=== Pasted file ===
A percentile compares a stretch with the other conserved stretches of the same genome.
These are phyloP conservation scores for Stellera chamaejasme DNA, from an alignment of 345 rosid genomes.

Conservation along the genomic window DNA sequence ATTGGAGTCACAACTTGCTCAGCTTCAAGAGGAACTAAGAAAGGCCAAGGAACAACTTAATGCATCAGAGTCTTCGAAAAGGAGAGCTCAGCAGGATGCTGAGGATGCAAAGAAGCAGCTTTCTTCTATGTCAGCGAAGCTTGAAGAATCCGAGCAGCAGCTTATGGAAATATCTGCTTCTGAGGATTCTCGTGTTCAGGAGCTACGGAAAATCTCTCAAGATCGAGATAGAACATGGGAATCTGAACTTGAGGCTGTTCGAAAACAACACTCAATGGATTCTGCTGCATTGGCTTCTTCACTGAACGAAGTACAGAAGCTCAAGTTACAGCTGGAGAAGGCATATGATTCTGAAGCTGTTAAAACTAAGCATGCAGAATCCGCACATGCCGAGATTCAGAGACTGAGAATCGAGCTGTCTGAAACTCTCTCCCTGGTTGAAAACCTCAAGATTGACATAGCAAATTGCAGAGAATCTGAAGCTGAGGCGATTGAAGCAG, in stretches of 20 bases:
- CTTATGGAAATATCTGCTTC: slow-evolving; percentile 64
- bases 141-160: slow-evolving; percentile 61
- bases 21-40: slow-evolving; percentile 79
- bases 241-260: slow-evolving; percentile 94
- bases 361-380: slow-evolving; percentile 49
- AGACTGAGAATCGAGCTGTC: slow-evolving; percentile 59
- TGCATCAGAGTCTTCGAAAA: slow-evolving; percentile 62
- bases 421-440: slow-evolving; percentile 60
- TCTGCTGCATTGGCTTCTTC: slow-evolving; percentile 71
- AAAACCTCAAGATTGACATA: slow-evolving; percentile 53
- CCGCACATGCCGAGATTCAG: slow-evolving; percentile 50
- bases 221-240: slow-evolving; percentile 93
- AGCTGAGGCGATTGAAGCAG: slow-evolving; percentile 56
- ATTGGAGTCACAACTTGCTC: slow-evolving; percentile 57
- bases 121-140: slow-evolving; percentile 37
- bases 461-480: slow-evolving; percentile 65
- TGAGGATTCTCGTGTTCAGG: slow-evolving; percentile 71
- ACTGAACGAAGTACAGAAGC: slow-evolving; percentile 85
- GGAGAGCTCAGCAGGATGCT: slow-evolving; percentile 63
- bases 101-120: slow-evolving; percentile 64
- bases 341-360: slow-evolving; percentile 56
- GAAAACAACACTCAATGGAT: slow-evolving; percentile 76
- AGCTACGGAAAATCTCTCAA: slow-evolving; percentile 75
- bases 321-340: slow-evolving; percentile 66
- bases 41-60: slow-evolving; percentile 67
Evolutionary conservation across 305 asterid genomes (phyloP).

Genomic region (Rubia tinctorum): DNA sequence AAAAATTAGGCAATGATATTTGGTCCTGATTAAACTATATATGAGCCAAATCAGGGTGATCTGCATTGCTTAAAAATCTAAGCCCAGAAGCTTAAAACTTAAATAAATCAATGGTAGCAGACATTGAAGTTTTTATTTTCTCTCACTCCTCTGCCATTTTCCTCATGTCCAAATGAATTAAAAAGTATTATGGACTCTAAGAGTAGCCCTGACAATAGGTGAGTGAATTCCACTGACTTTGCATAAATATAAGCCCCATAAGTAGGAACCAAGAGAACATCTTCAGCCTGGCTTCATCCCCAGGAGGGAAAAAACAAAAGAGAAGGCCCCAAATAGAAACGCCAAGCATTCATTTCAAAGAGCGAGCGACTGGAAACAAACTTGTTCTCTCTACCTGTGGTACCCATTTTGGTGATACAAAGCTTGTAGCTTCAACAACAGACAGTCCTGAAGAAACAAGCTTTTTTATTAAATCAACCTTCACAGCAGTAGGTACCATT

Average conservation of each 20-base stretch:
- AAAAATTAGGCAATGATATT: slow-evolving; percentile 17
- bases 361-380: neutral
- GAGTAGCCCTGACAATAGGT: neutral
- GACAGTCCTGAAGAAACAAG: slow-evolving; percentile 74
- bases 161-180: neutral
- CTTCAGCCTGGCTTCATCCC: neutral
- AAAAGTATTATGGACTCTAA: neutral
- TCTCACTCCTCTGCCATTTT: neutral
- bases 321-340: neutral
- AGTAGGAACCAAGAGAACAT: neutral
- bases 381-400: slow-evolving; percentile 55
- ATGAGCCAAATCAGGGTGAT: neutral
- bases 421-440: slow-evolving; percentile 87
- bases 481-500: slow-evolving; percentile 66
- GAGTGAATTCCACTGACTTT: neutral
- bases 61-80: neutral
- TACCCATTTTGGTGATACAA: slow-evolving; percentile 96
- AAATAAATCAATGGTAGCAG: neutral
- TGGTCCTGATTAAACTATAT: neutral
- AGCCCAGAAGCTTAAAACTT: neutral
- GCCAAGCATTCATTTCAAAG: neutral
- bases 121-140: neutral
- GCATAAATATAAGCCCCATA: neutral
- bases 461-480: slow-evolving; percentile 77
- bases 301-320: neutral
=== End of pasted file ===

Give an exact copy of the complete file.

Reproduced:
A percentile compares a stretch with the other conserved stretches of the same genome.
These are phyloP conservation scores for Stellera chamaejasme DNA, from an alignment of 345 rosid genomes.

Conservation along the genomic window DNA sequence ATTGGAGTCACAACTTGCTCAGCTTCAAGAGGAACTAAGAAAGGCCAAGGAACAACTTAATGCATCAGAGTCTTCGAAAAGGAGAGCTCAGCAGGATGCTGAGGATGCAAAGAAGCAGCTTTCTTCTATGTCAGCGAAGCTTGAAGAATCCGAGCAGCAGCTTATGGAAATATCTGCTTCTGAGGATTCTCGTGTTCAGGAGCTACGGAAAATCTCTCAAGATCGAGATAGAACATGGGAATCTGAACTTGAGGCTGTTCGAAAACAACACTCAATGGATTCTGCTGCATTGGCTTCTTCACTGAACGAAGTACAGAAGCTCAAGTTACAGCTGGAGAAGGCATATGATTCTGAAGCTGTTAAAACTAAGCATGCAGAATCCGCACATGCCGAGATTCAGAGACTGAGAATCGAGCTGTCTGAAACTCTCTCCCTGGTTGAAAACCTCAAGATTGACATAGCAAATTGCAGAGAATCTGAAGCTGAGGCGATTGAAGCAG, in stretches of 20 bases:
- CTTATGGAAATATCTGCTTC: slow-evolving; percentile 64
- bases 141-160: slow-evolving; percentile 61
- bases 21-40: slow-evolving; percentile 79
- bases 241-260: slow-evolving; percentile 94
- bases 361-380: slow-evolving; percentile 49
- AGACTGAGAATCGAGCTGTC: slow-evolving; percentile 59
- TGCATCAGAGTCTTCGAAAA: slow-evolving; percentile 62
- bases 421-440: slow-evolving; percentile 60
- TCTGCTGCATTGGCTTCTTC: slow-evolving; percentile 71
- AAAACCTCAAGATTGACATA: slow-evolving; percentile 53
- CCGCACATGCCGAGATTCAG: slow-evolving; percentile 50
- bases 221-240: slow-evolving; percentile 93
- AGCTGAGGCGATTGAAGCAG: slow-evolving; percentile 56
- ATTGGAGTCACAACTTGCTC: slow-evolving; percentile 57
- bases 121-140: slow-evolving; percentile 37
- bases 461-480: slow-evolving; percentile 65
- TGAGGATTCTCGTGTTCAGG: slow-evolving; percentile 71
- ACTGAACGAAGTACAGAAGC: slow-evolving; percentile 85
- GGAGAGCTCAGCAGGATGCT: slow-evolving; percentile 63
- bases 101-120: slow-evolving; percentile 64
- bases 341-360: slow-evolving; percentile 56
- GAAAACAACACTCAATGGAT: slow-evolving; percentile 76
- AGCTACGGAAAATCTCTCAA: slow-evolving; percentile 75
- bases 321-340: slow-evolving; percentile 66
- bases 41-60: slow-evolving; percentile 67
Evolutionary conservation across 305 asterid genomes (phyloP).

Genomic region (Rubia tinctorum): DNA sequence AAAAATTAGGCAATGATATTTGGTCCTGATTAAACTATATATGAGCCAAATCAGGGTGATCTGCATTGCTTAAAAATCTAAGCCCAGAAGCTTAAAACTTAAATAAATCAATGGTAGCAGACATTGAAGTTTTTATTTTCTCTCACTCCTCTGCCATTTTCCTCATGTCCAAATGAATTAAAAAGTATTATGGACTCTAAGAGTAGCCCTGACAATAGGTGAGTGAATTCCACTGACTTTGCATAAATATAAGCCCCATAAGTAGGAACCAAGAGAACATCTTCAGCCTGGCTTCATCCCCAGGAGGGAAAAAACAAAAGAGAAGGCCCCAAATAGAAACGCCAAGCATTCATTTCAAAGAGCGAGCGACTGGAAACAAACTTGTTCTCTCTACCTGTGGTACCCATTTTGGTGATACAAAGCTTGTAGCTTCAACAACAGACAGTCCTGAAGAAACAAGCTTTTTTATTAAATCAACCTTCACAGCAGTAGGTACCATT

Average conservation of each 20-base stretch:
- AAAAATTAGGCAATGATATT: slow-evolving; percentile 17
- bases 361-380: neutral
- GAGTAGCCCTGACAATAGGT: neutral
- GACAGTCCTGAAGAAACAAG: slow-evolving; percentile 74
- bases 161-180: neutral
- CTTCAGCCTGGCTTCATCCC: neutral
- AAAAGTATTATGGACTCTAA: neutral
- TCTCACTCCTCTGCCATTTT: neutral
- bases 321-340: neutral
- AGTAGGAACCAAGAGAACAT: neutral
- bases 381-400: slow-evolving; percentile 55
- ATGAGCCAAATCAGGGTGAT: neutral
- bases 421-440: slow-evolving; percentile 87
- bases 481-500: slow-evolving; percentile 66
- GAGTGAATTCCACTGACTTT: neutral
- bases 61-80: neutral
- TACCCATTTTGGTGATACAA: slow-evolving; percentile 96
- AAATAAATCAATGGTAGCAG: neutral
- TGGTCCTGATTAAACTATAT: neutral
- AGCCCAGAAGCTTAAAACTT: neutral
- GCCAAGCATTCATTTCAAAG: neutral
- bases 121-140: neutral
- GCATAAATATAAGCCCCATA: neutral
- bases 461-480: slow-evolving; percentile 77
- bases 301-320: neutral